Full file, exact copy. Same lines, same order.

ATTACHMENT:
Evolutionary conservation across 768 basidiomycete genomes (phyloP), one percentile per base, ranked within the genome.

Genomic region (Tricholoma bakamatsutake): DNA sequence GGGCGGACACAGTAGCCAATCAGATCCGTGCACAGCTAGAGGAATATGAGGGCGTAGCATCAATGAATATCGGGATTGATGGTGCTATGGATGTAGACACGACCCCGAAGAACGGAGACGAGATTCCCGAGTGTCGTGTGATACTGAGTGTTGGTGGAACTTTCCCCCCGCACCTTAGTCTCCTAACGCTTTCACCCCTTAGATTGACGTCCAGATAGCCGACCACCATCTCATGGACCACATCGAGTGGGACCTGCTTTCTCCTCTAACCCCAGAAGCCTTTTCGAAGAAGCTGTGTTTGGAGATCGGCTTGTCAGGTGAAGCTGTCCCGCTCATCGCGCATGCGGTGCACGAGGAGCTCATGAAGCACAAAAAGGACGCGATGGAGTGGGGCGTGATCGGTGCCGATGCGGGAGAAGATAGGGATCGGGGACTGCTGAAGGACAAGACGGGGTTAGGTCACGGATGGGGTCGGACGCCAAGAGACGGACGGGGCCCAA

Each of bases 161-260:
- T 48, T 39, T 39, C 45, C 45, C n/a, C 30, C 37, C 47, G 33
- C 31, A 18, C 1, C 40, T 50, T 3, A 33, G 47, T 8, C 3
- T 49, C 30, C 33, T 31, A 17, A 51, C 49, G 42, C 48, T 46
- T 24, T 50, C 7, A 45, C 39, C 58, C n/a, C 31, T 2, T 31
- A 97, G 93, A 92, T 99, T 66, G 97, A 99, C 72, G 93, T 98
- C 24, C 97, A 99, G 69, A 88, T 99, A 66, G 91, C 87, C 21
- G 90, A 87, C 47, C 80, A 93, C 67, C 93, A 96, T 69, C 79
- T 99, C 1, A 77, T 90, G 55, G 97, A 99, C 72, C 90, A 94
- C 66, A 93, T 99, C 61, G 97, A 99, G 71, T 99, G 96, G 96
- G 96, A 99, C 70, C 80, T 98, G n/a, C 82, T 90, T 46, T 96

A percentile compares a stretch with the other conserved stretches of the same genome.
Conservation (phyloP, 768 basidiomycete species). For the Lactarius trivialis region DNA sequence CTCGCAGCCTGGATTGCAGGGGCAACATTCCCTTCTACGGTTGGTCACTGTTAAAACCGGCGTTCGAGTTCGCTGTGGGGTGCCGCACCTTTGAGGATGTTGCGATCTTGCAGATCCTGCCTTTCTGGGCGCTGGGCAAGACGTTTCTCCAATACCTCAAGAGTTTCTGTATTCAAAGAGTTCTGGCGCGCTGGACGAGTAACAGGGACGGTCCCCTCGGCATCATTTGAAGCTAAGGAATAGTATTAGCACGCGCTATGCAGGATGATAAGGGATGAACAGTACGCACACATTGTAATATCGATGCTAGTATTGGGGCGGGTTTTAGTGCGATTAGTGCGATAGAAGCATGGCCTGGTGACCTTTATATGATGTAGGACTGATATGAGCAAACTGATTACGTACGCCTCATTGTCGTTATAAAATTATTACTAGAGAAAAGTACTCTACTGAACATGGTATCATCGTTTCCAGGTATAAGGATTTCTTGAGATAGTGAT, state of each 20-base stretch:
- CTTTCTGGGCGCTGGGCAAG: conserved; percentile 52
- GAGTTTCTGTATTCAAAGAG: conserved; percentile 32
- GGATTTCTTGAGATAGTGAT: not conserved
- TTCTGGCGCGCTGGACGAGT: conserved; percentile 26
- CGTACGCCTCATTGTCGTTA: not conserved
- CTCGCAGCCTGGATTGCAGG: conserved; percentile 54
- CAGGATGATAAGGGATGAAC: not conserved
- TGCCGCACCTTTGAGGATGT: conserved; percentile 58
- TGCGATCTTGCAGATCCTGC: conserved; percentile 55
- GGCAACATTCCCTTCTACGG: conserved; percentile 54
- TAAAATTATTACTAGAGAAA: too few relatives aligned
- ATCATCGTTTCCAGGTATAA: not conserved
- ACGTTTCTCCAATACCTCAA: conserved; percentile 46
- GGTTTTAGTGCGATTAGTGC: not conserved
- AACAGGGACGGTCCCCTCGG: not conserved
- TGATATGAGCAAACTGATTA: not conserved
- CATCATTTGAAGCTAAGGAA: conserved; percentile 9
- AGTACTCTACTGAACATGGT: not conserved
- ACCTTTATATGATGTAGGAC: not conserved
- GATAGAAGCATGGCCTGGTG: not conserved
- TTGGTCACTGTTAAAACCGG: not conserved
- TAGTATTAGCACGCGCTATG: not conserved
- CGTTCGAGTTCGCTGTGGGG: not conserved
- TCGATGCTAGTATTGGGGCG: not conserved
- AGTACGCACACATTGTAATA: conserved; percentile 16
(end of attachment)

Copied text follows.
Evolutionary conservation across 768 basidiomycete genomes (phyloP), one percentile per base, ranked within the genome.

Genomic region (Tricholoma bakamatsutake): DNA sequence GGGCGGACACAGTAGCCAATCAGATCCGTGCACAGCTAGAGGAATATGAGGGCGTAGCATCAATGAATATCGGGATTGATGGTGCTATGGATGTAGACACGACCCCGAAGAACGGAGACGAGATTCCCGAGTGTCGTGTGATACTGAGTGTTGGTGGAACTTTCCCCCCGCACCTTAGTCTCCTAACGCTTTCACCCCTTAGATTGACGTCCAGATAGCCGACCACCATCTCATGGACCACATCGAGTGGGACCTGCTTTCTCCTCTAACCCCAGAAGCCTTTTCGAAGAAGCTGTGTTTGGAGATCGGCTTGTCAGGTGAAGCTGTCCCGCTCATCGCGCATGCGGTGCACGAGGAGCTCATGAAGCACAAAAAGGACGCGATGGAGTGGGGCGTGATCGGTGCCGATGCGGGAGAAGATAGGGATCGGGGACTGCTGAAGGACAAGACGGGGTTAGGTCACGGATGGGGTCGGACGCCAAGAGACGGACGGGGCCCAA

Each of bases 161-260:
- T 48, T 39, T 39, C 45, C 45, C n/a, C 30, C 37, C 47, G 33
- C 31, A 18, C 1, C 40, T 50, T 3, A 33, G 47, T 8, C 3
- T 49, C 30, C 33, T 31, A 17, A 51, C 49, G 42, C 48, T 46
- T 24, T 50, C 7, A 45, C 39, C 58, C n/a, C 31, T 2, T 31
- A 97, G 93, A 92, T 99, T 66, G 97, A 99, C 72, G 93, T 98
- C 24, C 97, A 99, G 69, A 88, T 99, A 66, G 91, C 87, C 21
- G 90, A 87, C 47, C 80, A 93, C 67, C 93, A 96, T 69, C 79
- T 99, C 1, A 77, T 90, G 55, G 97, A 99, C 72, C 90, A 94
- C 66, A 93, T 99, C 61, G 97, A 99, G 71, T 99, G 96, G 96
- G 96, A 99, C 70, C 80, T 98, G n/a, C 82, T 90, T 46, T 96

A percentile compares a stretch with the other conserved stretches of the same genome.
Conservation (phyloP, 768 basidiomycete species). For the Lactarius trivialis region DNA sequence CTCGCAGCCTGGATTGCAGGGGCAACATTCCCTTCTACGGTTGGTCACTGTTAAAACCGGCGTTCGAGTTCGCTGTGGGGTGCCGCACCTTTGAGGATGTTGCGATCTTGCAGATCCTGCCTTTCTGGGCGCTGGGCAAGACGTTTCTCCAATACCTCAAGAGTTTCTGTATTCAAAGAGTTCTGGCGCGCTGGACGAGTAACAGGGACGGTCCCCTCGGCATCATTTGAAGCTAAGGAATAGTATTAGCACGCGCTATGCAGGATGATAAGGGATGAACAGTACGCACACATTGTAATATCGATGCTAGTATTGGGGCGGGTTTTAGTGCGATTAGTGCGATAGAAGCATGGCCTGGTGACCTTTATATGATGTAGGACTGATATGAGCAAACTGATTACGTACGCCTCATTGTCGTTATAAAATTATTACTAGAGAAAAGTACTCTACTGAACATGGTATCATCGTTTCCAGGTATAAGGATTTCTTGAGATAGTGAT, state of each 20-base stretch:
- CTTTCTGGGCGCTGGGCAAG: conserved; percentile 52
- GAGTTTCTGTATTCAAAGAG: conserved; percentile 32
- GGATTTCTTGAGATAGTGAT: not conserved
- TTCTGGCGCGCTGGACGAGT: conserved; percentile 26
- CGTACGCCTCATTGTCGTTA: not conserved
- CTCGCAGCCTGGATTGCAGG: conserved; percentile 54
- CAGGATGATAAGGGATGAAC: not conserved
- TGCCGCACCTTTGAGGATGT: conserved; percentile 58
- TGCGATCTTGCAGATCCTGC: conserved; percentile 55
- GGCAACATTCCCTTCTACGG: conserved; percentile 54
- TAAAATTATTACTAGAGAAA: too few relatives aligned
- ATCATCGTTTCCAGGTATAA: not conserved
- ACGTTTCTCCAATACCTCAA: conserved; percentile 46
- GGTTTTAGTGCGATTAGTGC: not conserved
- AACAGGGACGGTCCCCTCGG: not conserved
- TGATATGAGCAAACTGATTA: not conserved
- CATCATTTGAAGCTAAGGAA: conserved; percentile 9
- AGTACTCTACTGAACATGGT: not conserved
- ACCTTTATATGATGTAGGAC: not conserved
- GATAGAAGCATGGCCTGGTG: not conserved
- TTGGTCACTGTTAAAACCGG: not conserved
- TAGTATTAGCACGCGCTATG: not conserved
- CGTTCGAGTTCGCTGTGGGG: not conserved
- TCGATGCTAGTATTGGGGCG: not conserved
- AGTACGCACACATTGTAATA: conserved; percentile 16